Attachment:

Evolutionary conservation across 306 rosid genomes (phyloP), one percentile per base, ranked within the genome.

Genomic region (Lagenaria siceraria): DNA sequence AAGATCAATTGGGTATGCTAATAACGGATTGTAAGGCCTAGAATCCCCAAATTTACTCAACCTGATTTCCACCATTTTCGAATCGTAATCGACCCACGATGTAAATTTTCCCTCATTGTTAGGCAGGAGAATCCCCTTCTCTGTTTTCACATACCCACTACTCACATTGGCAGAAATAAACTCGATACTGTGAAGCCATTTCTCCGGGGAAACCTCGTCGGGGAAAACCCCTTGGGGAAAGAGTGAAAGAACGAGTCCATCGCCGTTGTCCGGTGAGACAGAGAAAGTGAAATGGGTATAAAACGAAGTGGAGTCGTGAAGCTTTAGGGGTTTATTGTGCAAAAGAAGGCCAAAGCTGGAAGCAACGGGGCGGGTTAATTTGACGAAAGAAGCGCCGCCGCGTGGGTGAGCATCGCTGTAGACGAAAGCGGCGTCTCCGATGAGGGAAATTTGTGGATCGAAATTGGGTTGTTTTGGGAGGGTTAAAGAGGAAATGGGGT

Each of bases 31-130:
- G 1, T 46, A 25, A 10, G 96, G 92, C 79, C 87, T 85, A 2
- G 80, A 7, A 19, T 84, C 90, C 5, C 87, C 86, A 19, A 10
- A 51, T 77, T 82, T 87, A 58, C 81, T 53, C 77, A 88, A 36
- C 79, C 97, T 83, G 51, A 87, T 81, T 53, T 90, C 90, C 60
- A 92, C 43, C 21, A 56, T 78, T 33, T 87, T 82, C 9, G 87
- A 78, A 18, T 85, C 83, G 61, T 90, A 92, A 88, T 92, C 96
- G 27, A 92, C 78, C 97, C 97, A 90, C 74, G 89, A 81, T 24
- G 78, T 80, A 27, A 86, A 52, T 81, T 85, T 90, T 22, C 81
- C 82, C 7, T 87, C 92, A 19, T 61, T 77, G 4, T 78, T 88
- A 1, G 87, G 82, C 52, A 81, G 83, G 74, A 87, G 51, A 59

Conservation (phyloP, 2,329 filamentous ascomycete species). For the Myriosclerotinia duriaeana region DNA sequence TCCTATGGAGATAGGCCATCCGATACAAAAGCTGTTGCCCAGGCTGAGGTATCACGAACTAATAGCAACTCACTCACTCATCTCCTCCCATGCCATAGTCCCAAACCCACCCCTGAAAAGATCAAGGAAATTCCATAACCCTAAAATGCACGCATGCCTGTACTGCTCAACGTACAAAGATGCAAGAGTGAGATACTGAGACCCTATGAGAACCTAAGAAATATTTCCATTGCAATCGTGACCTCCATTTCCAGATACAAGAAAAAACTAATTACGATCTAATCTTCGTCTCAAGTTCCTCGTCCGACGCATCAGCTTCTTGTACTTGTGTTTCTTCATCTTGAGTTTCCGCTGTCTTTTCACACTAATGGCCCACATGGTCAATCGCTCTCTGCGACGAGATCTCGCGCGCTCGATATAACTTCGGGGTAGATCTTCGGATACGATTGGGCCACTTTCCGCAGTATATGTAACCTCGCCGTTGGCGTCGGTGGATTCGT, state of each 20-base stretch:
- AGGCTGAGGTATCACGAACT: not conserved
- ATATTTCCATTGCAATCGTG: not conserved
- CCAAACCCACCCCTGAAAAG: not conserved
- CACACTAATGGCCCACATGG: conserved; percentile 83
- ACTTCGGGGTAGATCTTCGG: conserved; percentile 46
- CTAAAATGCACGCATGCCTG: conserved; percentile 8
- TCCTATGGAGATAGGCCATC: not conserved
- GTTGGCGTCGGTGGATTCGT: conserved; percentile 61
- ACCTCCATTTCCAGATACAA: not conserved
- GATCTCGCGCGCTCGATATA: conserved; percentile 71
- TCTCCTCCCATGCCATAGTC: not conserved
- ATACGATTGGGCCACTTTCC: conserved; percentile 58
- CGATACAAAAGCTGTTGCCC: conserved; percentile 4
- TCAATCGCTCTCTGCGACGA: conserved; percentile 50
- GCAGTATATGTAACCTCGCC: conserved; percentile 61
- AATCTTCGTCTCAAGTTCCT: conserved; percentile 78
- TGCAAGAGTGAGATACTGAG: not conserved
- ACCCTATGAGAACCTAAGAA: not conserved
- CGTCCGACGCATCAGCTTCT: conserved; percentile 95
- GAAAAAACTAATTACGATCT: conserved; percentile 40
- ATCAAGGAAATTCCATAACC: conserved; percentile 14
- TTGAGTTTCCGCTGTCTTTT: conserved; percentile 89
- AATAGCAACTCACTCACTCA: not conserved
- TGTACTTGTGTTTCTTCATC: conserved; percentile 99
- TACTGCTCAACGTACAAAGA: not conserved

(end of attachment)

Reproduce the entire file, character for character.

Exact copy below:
Evolutionary conservation across 306 rosid genomes (phyloP), one percentile per base, ranked within the genome.

Genomic region (Lagenaria siceraria): DNA sequence AAGATCAATTGGGTATGCTAATAACGGATTGTAAGGCCTAGAATCCCCAAATTTACTCAACCTGATTTCCACCATTTTCGAATCGTAATCGACCCACGATGTAAATTTTCCCTCATTGTTAGGCAGGAGAATCCCCTTCTCTGTTTTCACATACCCACTACTCACATTGGCAGAAATAAACTCGATACTGTGAAGCCATTTCTCCGGGGAAACCTCGTCGGGGAAAACCCCTTGGGGAAAGAGTGAAAGAACGAGTCCATCGCCGTTGTCCGGTGAGACAGAGAAAGTGAAATGGGTATAAAACGAAGTGGAGTCGTGAAGCTTTAGGGGTTTATTGTGCAAAAGAAGGCCAAAGCTGGAAGCAACGGGGCGGGTTAATTTGACGAAAGAAGCGCCGCCGCGTGGGTGAGCATCGCTGTAGACGAAAGCGGCGTCTCCGATGAGGGAAATTTGTGGATCGAAATTGGGTTGTTTTGGGAGGGTTAAAGAGGAAATGGGGT

Each of bases 31-130:
- G 1, T 46, A 25, A 10, G 96, G 92, C 79, C 87, T 85, A 2
- G 80, A 7, A 19, T 84, C 90, C 5, C 87, C 86, A 19, A 10
- A 51, T 77, T 82, T 87, A 58, C 81, T 53, C 77, A 88, A 36
- C 79, C 97, T 83, G 51, A 87, T 81, T 53, T 90, C 90, C 60
- A 92, C 43, C 21, A 56, T 78, T 33, T 87, T 82, C 9, G 87
- A 78, A 18, T 85, C 83, G 61, T 90, A 92, A 88, T 92, C 96
- G 27, A 92, C 78, C 97, C 97, A 90, C 74, G 89, A 81, T 24
- G 78, T 80, A 27, A 86, A 52, T 81, T 85, T 90, T 22, C 81
- C 82, C 7, T 87, C 92, A 19, T 61, T 77, G 4, T 78, T 88
- A 1, G 87, G 82, C 52, A 81, G 83, G 74, A 87, G 51, A 59

Conservation (phyloP, 2,329 filamentous ascomycete species). For the Myriosclerotinia duriaeana region DNA sequence TCCTATGGAGATAGGCCATCCGATACAAAAGCTGTTGCCCAGGCTGAGGTATCACGAACTAATAGCAACTCACTCACTCATCTCCTCCCATGCCATAGTCCCAAACCCACCCCTGAAAAGATCAAGGAAATTCCATAACCCTAAAATGCACGCATGCCTGTACTGCTCAACGTACAAAGATGCAAGAGTGAGATACTGAGACCCTATGAGAACCTAAGAAATATTTCCATTGCAATCGTGACCTCCATTTCCAGATACAAGAAAAAACTAATTACGATCTAATCTTCGTCTCAAGTTCCTCGTCCGACGCATCAGCTTCTTGTACTTGTGTTTCTTCATCTTGAGTTTCCGCTGTCTTTTCACACTAATGGCCCACATGGTCAATCGCTCTCTGCGACGAGATCTCGCGCGCTCGATATAACTTCGGGGTAGATCTTCGGATACGATTGGGCCACTTTCCGCAGTATATGTAACCTCGCCGTTGGCGTCGGTGGATTCGT, state of each 20-base stretch:
- AGGCTGAGGTATCACGAACT: not conserved
- ATATTTCCATTGCAATCGTG: not conserved
- CCAAACCCACCCCTGAAAAG: not conserved
- CACACTAATGGCCCACATGG: conserved; percentile 83
- ACTTCGGGGTAGATCTTCGG: conserved; percentile 46
- CTAAAATGCACGCATGCCTG: conserved; percentile 8
- TCCTATGGAGATAGGCCATC: not conserved
- GTTGGCGTCGGTGGATTCGT: conserved; percentile 61
- ACCTCCATTTCCAGATACAA: not conserved
- GATCTCGCGCGCTCGATATA: conserved; percentile 71
- TCTCCTCCCATGCCATAGTC: not conserved
- ATACGATTGGGCCACTTTCC: conserved; percentile 58
- CGATACAAAAGCTGTTGCCC: conserved; percentile 4
- TCAATCGCTCTCTGCGACGA: conserved; percentile 50
- GCAGTATATGTAACCTCGCC: conserved; percentile 61
- AATCTTCGTCTCAAGTTCCT: conserved; percentile 78
- TGCAAGAGTGAGATACTGAG: not conserved
- ACCCTATGAGAACCTAAGAA: not conserved
- CGTCCGACGCATCAGCTTCT: conserved; percentile 95
- GAAAAAACTAATTACGATCT: conserved; percentile 40
- ATCAAGGAAATTCCATAACC: conserved; percentile 14
- TTGAGTTTCCGCTGTCTTTT: conserved; percentile 89
- AATAGCAACTCACTCACTCA: not conserved
- TGTACTTGTGTTTCTTCATC: conserved; percentile 99
- TACTGCTCAACGTACAAAGA: not conserved